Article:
Mountain West commish: Confident new playoff system will reward league

By Brian Murphy

Mountain West Commissioner Craig Thompson on expanding the playoff beyond four teams.

Mountain West Commissioner Craig Thompson on whether his league should continue scheduling FCS teams and if he is concerned that power 5 conferences may not play teams from the MW anymore.

LAS VEGAS — College football’s new postseason structure has reserved one spot for a conference champion from the Mountain West, Conference USA, American, Mid-American and Sun Belt in one of the six biggest bowl games.

Mountain West Commissioner Craig Thompson told the Idaho Statesman on Monday that he is confident his league is going to occupy that spot more often than not beginning in 2014. The highest-ranked champion from those leagues will secure the spot and an estimated $6 million to $8 million payday for the league.

“We think that over a 12-year period, it’s going to be our champion frequently,” Thompson said. “Under the more restrictive access to the postseason, we had four teams play in BCS bowls.”

In its 14-year history, the Mountain West has 12 times been the highest-ranked of the non-BCS conferences, which also included the WAC. The MW was second in another year. Last year, however, the league ranked fifth.

“We won’t ever be again,” Thompson said.

Those rankings are more than about bragging rights. They have financial implications in how those five leagues distribute their share of playoff revenue. Thompson said all five leagues will receive $10 million per season. Additional money will be distributed based on those rankings with the No. 1 league receiving $8 million to $9 million annually and the No. 5 league receiving $2 million to $3 million annually.

Additionally, the league that places a team in one of the six bowls will receive an additional $6 million to $8 million. Per Boise State’s agreement with the league, that bonus money would be split between the participating school and the conference.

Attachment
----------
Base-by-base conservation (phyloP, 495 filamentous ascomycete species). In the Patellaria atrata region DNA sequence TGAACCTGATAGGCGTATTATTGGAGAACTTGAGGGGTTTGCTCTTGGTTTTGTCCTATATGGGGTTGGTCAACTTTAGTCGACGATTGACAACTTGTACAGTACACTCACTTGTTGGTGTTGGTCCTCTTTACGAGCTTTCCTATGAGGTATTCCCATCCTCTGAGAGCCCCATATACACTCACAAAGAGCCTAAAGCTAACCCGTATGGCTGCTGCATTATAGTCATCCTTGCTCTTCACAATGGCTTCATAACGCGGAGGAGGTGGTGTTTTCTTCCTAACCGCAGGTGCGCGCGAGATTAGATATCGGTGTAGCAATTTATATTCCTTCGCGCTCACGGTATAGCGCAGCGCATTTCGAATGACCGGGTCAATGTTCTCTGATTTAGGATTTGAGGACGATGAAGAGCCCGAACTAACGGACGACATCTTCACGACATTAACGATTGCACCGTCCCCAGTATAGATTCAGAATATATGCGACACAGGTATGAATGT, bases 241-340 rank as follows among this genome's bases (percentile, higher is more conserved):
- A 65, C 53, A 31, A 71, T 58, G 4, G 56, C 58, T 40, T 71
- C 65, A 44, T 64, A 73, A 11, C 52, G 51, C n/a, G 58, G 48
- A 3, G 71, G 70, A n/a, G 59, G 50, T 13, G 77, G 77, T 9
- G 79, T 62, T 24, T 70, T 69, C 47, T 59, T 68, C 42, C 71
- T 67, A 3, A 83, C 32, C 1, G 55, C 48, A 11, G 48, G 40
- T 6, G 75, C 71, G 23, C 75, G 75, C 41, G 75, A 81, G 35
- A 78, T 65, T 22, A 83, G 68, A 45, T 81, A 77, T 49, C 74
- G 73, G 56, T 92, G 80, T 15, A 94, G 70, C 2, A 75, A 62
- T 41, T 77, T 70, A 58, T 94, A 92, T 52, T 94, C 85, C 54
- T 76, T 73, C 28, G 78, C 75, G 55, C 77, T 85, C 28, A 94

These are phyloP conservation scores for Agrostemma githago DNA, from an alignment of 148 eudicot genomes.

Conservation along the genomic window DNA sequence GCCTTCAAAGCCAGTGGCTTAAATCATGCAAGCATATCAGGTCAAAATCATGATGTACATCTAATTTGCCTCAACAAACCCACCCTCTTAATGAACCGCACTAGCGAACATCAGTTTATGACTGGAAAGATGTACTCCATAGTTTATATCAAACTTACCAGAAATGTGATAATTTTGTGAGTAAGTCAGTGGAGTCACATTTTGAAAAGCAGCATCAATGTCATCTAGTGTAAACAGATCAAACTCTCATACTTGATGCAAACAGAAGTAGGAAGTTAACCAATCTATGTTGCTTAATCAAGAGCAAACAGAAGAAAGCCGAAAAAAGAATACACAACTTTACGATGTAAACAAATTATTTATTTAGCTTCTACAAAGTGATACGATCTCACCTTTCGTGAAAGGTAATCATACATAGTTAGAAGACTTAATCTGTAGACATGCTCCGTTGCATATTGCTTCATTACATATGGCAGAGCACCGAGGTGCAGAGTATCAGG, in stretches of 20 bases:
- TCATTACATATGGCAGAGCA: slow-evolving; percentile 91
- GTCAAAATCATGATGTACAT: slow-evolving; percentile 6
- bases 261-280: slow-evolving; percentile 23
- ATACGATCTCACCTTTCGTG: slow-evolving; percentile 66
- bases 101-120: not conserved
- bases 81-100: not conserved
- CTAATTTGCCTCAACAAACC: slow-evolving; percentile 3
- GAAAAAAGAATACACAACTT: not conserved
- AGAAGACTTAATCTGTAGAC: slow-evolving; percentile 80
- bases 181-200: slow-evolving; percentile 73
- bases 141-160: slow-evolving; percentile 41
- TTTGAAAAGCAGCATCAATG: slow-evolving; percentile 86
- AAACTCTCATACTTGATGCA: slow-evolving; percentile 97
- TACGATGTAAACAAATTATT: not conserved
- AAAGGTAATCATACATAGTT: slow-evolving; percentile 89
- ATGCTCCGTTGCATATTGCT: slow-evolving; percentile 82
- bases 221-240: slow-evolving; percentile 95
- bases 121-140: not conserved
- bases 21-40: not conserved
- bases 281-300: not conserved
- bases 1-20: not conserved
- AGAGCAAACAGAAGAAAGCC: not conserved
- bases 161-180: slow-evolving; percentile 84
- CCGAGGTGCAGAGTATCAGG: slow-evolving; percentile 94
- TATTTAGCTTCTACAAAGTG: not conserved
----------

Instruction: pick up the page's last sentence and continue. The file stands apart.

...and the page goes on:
Thompson will meet with the assembled media in Las Vegas today.

Among the topics:

• Thompson said the league is going to have at least five bowl tie-ins from 2014-19. All five will be in Mountain West cities as the league renews deals with the Las Vegas Bowl, the Poinsettia Bowl in San Diego, the New Mexico Bowl, the Hawaii Bowl and Boise’s Famous Idaho Potato Bowl. “The question is how, rank, order, selection, etc.,” Thompson said, “and are we going to have a sixth? Do we need a sixth? Is a sixth feasible?”

If the league consistently sends a team to the playoff bowls, then it would be six bowl tie-ins.

“We’ve been talking to a number of bowls basically under a scenario where if have six bowl eligible (teams), they would come to your game. If we don’t have six bowl eligible, you’re the one that gets left out,” he said.

Thompson said the Famous Idaho Potato Bowl would not be the sixth game.

“They’ll get a team.”

• Thompson said negotiations are ongoing between the league and CBS Sports to broadcast the league’s championship game. “CBS owns the rights. We’ve been negotiating draft contracts, but it’s not final,” he said.

• Thompson said he agrees with commissioners of the Big 5 conferences (ACC, Big Ten, Big 12, Pac-12 and SEC) that “this is the time and place to look at the overall governance and structure” of the NCAA. “I don’t know what the structure is and I’m not going to hypothesize what it looks like.”

Thompson said a line has always existed between the BCS conferences and the others, but that the Mountain West has played at a very high level. “As college football fans, how far away is the MW from the lowest-ranked contract conference?” he said. In the final year of the BCS, the American — a reconfigured league with Big East and Conference USA members — has an automatic spot.

• Thompson said he is glad that “membership pains have kind of stabilized.” He said the league is comfortable with its current 12-team alignment. Expansion is not a priority.

“Here’s what it gets down to, let’s say philosophically, who 1 and why 2,” Thompson said. “Who’s out there that says, ‘OK, your TV package goes from $18 million to $36 million to $72 million.’ That’s what the other guys are facing as well.”

Thompson said his league maintains a good relationship with former member BYU, which is now an independent in football. “If they ever decide that maybe that’s not the right place for them, we have a good relationship. We talk to them. We schedule them,” Thompson said. “They’ll probably wait and see four, five years into it (the new playoff system). What does this mean to us? Can we access this at all?”

Sports columnist Brian Murphy writes about all sports in the Treasure Valley with a concentration on Boise State football and men's basketball. Murph has been with the Statesman since 2005. You can follow him on Twitter @MurphsTurph.

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